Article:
Until this is solved, we just have all this start-stop infrastructure that goes nowhere by itself.

Adam Osborn
Guest
Adam Osborn

The way these buffered lanes work at the right turn lanes is actually quite nice. Kind of a bike box design. Basically the bike lane moves from butting up against the curb to hugging the travel lane of traffic. So essentially you are in the right turn lane in the left most portion of it. I finally got a chance to ride these lanes on my way home last night. They are a huge improvement over what it was. It will definitely take some sort of signage or marketing campaign from Gresham to inform people to not park in the bike lane.

Paulie
Guest
Paulie

Now that’s how you do a bike lane next to an arterial!

As someone who has lived in East Portland for nearly 20 years, I don’t think the loss of on street parking here is a big deal. Most of the businesses have off street parking. It’s not really enticing to park next to 40+ mph traffic, and I don’t recall ever seeing heavy use of on street on that stretch of Division.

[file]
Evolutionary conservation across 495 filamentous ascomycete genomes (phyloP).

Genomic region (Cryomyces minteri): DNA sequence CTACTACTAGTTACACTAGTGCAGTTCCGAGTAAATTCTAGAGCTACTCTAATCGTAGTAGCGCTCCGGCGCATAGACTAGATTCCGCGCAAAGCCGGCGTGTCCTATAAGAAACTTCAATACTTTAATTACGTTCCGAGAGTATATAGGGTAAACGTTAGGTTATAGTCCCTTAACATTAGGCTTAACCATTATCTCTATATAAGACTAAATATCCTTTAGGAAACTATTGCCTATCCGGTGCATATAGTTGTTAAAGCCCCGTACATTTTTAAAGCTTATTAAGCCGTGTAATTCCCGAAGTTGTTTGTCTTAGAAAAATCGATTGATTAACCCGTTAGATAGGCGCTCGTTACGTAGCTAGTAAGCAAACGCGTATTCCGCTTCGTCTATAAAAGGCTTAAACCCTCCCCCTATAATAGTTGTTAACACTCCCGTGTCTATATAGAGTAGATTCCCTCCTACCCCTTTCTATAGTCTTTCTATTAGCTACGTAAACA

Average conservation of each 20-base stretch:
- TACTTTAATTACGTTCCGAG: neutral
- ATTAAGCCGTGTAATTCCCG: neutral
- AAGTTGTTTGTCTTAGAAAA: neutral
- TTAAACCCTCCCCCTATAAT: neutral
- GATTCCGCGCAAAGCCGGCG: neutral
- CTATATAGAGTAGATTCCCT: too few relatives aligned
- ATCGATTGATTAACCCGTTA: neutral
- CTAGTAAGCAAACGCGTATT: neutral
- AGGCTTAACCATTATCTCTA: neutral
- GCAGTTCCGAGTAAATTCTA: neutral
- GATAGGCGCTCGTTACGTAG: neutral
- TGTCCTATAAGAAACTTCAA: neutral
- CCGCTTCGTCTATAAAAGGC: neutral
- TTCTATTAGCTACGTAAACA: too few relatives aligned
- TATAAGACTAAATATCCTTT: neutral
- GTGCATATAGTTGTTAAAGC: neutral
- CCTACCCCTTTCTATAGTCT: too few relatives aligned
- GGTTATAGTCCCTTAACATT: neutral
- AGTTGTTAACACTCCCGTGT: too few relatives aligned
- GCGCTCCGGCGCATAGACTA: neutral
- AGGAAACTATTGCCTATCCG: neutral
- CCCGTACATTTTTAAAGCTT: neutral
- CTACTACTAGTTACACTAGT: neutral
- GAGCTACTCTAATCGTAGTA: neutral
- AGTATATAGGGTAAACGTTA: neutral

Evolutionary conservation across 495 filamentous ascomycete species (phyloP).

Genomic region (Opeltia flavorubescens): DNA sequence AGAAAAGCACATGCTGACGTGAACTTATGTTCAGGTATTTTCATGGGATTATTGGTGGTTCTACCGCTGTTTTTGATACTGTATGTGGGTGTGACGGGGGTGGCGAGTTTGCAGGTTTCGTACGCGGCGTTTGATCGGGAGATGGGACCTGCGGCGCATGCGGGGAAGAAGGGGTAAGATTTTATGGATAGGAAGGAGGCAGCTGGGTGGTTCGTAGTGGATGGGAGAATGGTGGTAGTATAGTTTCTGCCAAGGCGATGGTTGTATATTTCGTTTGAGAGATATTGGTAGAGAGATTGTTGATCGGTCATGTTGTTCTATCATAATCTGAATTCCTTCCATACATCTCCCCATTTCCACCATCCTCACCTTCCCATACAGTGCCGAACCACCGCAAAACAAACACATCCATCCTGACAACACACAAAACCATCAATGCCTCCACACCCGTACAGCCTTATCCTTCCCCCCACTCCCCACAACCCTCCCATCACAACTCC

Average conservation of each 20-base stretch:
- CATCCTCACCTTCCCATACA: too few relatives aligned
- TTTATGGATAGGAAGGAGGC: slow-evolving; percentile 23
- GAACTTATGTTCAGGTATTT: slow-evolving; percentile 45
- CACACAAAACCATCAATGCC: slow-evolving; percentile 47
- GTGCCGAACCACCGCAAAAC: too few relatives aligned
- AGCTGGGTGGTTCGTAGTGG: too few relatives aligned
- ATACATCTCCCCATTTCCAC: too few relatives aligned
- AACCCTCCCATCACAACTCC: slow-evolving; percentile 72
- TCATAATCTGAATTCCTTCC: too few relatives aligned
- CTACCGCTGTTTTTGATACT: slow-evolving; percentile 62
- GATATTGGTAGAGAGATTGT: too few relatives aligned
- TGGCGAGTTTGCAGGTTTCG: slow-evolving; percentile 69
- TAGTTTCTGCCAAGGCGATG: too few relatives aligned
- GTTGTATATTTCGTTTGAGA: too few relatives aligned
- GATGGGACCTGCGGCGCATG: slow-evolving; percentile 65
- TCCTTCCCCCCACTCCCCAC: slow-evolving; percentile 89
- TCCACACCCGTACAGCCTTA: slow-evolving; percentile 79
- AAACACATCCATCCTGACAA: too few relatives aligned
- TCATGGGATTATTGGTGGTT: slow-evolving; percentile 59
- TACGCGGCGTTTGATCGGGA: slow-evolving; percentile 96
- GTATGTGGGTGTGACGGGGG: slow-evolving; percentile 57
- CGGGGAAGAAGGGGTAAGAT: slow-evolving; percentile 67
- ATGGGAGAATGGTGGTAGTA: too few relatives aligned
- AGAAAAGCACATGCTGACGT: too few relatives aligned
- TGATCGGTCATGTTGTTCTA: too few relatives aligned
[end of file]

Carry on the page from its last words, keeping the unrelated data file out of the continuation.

The worst parts of my commute are where there are bike lanes next to arterials (Division and Hawthorne), with adjacent on street parking.

beth h
Guest

Congratulations to Gresham for having the political balls to remove on-street parking. Wish the Portland City Council and traffic planners could take a cue…

matt picio
Guest

That might be easier if it weren’t for the local business alliances – the Council and the planners are beholden to all the groups that petition them, not just Alternative Transportation advocates. Portland’s business groups wield a lot of political weight in city politics, and until that voice is countered by other community voices (or until the BAs are on-board), removing parking in Portland is going to remain a contentious topic.

Peter Buck
Guest
Peter Buck

Gresham also recently removed on-street parking from both sides of Glisan from at least SE 181st to SE 202nd during a chip-seal project, restriping for a center turn lane and bike lanes on both sides. AND, you should see the new bike lanes along SE 242nd from Glisan to Stark. These feature the best designed street runoff drains I have ever seen. There are no metal grates in the bike lanes. The runoff is collected by wide cuts in the curb that direct the runoff to swales between the bike lanes and the sidewalks.

AV
Guest
AV

I find that people are actually parking in these bike lanes on Glisan between 181st and 202nd. Not sure if residents know they can no longer park there or if they just dont care.